When I lie down in my bed,
strange thoughts will go through my head.
First it’s sadness, all in line,
then it’s panic for some time.
Broken down and all bereft,
finally, there’s nothing left:
drifting into nothingness,
time and space are meaningless.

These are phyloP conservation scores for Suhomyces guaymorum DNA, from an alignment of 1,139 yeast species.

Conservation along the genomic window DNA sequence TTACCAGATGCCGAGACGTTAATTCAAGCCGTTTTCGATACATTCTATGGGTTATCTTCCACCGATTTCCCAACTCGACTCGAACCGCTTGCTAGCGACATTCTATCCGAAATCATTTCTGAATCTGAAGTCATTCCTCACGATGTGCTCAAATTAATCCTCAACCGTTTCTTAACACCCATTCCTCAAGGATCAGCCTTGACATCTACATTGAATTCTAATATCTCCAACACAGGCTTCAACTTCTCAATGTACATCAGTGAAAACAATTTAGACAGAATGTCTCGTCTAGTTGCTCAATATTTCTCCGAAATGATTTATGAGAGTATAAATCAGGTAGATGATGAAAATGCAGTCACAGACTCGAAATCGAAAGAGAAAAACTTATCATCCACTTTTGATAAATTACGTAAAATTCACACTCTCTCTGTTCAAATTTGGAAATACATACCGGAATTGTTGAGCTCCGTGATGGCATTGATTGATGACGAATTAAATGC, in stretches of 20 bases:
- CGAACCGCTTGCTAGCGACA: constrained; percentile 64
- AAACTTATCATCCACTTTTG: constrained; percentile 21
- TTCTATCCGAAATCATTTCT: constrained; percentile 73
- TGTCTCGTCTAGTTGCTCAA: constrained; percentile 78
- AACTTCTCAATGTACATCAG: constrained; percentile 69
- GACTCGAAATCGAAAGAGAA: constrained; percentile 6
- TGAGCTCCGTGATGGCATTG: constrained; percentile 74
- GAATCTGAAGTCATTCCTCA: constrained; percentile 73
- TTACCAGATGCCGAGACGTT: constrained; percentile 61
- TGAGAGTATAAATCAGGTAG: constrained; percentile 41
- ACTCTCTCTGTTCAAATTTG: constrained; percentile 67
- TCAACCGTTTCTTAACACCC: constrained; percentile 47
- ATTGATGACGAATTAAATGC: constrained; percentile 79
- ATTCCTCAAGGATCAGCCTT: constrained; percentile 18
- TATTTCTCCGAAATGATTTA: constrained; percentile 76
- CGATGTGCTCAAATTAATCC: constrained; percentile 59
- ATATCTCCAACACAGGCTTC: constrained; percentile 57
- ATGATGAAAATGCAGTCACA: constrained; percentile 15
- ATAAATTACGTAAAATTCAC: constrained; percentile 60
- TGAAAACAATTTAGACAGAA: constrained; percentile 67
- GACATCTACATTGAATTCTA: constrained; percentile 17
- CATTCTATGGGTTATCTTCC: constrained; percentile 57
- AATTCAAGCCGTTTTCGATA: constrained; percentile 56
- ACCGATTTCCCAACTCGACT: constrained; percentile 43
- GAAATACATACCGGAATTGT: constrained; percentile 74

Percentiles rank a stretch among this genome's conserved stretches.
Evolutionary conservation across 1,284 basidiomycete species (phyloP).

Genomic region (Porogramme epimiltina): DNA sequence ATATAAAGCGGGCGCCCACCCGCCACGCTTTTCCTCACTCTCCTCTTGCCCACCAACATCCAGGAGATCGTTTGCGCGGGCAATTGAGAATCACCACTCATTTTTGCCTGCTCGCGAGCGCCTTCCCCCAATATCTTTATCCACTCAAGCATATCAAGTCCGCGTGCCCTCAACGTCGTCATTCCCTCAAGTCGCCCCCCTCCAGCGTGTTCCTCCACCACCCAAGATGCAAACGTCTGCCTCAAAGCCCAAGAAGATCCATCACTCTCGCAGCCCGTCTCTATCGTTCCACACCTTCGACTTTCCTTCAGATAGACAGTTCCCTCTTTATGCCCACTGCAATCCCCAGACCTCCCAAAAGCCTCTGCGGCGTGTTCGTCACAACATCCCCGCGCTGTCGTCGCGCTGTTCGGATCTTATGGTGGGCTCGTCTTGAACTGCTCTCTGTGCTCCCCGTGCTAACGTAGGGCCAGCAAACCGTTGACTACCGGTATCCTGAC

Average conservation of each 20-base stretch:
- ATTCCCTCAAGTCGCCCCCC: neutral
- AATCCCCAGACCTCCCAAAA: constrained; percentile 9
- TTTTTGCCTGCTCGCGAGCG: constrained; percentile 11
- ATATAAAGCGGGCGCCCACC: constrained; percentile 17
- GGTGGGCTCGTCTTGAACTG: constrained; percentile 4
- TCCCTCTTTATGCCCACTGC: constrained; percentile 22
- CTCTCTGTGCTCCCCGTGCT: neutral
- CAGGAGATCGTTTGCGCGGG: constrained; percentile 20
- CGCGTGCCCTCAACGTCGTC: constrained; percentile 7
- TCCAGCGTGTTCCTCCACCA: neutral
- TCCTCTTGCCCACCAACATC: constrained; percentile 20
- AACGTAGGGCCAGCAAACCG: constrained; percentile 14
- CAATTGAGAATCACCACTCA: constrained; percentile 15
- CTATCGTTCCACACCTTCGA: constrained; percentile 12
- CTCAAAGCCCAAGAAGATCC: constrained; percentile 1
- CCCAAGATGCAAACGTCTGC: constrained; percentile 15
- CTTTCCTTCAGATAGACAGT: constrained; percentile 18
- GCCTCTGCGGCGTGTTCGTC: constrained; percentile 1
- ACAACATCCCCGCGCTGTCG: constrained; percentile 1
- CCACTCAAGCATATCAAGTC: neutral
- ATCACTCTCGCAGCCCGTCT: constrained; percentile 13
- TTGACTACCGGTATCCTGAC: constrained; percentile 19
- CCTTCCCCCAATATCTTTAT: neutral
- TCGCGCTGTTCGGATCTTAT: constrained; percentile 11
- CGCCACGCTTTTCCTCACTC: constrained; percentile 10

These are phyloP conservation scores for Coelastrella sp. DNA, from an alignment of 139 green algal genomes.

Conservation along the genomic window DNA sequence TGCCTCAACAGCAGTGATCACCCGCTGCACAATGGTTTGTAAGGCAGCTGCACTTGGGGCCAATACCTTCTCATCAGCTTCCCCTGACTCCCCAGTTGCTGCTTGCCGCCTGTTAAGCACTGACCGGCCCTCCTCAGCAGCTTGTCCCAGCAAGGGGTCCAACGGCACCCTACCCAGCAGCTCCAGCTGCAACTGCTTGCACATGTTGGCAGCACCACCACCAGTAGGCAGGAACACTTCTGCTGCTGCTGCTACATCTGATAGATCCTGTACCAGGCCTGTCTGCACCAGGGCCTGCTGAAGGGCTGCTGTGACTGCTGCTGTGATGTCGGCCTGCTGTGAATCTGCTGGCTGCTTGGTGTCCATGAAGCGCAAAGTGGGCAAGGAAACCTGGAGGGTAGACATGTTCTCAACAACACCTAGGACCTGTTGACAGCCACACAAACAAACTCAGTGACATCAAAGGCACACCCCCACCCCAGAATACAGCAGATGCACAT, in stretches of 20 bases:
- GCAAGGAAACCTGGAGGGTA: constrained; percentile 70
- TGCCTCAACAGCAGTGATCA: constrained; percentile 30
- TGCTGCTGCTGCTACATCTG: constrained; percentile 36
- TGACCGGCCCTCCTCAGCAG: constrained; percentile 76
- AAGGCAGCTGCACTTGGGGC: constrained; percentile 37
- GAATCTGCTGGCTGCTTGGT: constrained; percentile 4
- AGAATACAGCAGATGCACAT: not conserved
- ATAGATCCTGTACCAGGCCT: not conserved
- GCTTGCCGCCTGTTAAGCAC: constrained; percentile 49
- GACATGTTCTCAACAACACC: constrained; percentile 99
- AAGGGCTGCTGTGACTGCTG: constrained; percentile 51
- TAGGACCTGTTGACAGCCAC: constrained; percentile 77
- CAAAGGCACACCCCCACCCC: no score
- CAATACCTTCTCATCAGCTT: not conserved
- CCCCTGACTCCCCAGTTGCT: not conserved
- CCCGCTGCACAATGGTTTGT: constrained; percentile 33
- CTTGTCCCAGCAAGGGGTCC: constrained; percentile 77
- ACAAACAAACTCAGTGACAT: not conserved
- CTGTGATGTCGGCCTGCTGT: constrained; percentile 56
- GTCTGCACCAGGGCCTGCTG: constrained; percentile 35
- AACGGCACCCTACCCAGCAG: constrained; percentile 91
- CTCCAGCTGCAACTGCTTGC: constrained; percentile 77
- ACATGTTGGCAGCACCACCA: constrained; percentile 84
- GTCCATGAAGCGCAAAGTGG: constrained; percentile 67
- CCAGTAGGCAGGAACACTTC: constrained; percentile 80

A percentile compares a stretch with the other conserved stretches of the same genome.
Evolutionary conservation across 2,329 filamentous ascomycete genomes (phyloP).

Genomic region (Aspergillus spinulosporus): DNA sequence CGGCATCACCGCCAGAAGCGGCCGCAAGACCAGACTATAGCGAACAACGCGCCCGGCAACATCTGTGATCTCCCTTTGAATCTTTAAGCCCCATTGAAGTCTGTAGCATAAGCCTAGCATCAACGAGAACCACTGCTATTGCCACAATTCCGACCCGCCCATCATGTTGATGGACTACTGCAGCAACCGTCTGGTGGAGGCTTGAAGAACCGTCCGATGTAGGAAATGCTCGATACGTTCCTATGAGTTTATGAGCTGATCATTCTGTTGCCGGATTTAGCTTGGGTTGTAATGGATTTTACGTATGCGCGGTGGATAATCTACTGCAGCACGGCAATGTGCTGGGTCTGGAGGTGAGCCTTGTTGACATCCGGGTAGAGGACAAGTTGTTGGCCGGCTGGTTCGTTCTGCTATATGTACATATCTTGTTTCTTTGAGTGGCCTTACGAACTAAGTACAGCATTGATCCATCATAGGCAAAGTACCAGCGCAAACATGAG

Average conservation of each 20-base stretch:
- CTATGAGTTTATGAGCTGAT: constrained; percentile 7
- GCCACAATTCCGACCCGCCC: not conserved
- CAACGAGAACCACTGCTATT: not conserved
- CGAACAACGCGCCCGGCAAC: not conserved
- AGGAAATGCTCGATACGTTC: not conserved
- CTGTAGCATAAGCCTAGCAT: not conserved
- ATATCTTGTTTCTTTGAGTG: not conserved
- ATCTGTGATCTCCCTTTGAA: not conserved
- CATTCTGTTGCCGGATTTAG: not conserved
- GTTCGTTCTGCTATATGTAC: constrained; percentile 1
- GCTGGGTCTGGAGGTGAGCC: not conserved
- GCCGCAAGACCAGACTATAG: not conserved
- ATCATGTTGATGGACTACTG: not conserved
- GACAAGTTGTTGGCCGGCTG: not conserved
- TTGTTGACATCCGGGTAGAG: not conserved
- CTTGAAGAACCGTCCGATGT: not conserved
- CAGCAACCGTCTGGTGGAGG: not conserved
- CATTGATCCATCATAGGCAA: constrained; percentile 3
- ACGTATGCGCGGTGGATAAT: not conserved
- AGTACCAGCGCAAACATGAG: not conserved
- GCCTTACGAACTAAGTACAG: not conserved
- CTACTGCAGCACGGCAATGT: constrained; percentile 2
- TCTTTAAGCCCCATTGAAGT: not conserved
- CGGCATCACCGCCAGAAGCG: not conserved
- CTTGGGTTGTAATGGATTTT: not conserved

Although there be much more to say – and actually has been said or written already – about depression, this is what depression is, through all the stages, in a few lines of poetry. Some people never reach the last stage, either because their depression is only (in a non-pejorative way) mild or moderate, or because they kill themselves before they can reach it. Panic, often springing up spontaneously, is the last resort while going through a major depressive episode. It is the stage in which someone is most vulnerable, fragile, and prone to suicide. Entering the last stage, emptiness, numbness, nothingness, or whatever you would like to call it, all energy to take on any action whatsoever is lost. Someone in this stage can barely do anything, including essential things such as eat, drink, or wash. This stage, the gravest of them all, may well be followed by another stage of panic or feeling bereft. Personally, I have been through all stages time and again. It took a long time until I was correctly diagnosed with major depressive disorder, recurrent severe withouth psychotic symptoms (F33.2). The major depressive episodes are usually followed by moderate phases of depression in which I am, however, quite prone to fall back into a major depressive episode, depending on what happens around and to me, respectively. I may laugh and enjoy some activities, but I never really feel – happy. I believe I used to be happy when I was young, but I cannot remember that well. And since it has long been known that human memory is extremely prone to gaps and refilling those gaps by later acquired impressions and knowledge, it may be only retrospectively that I deem myself to have been happy as a child.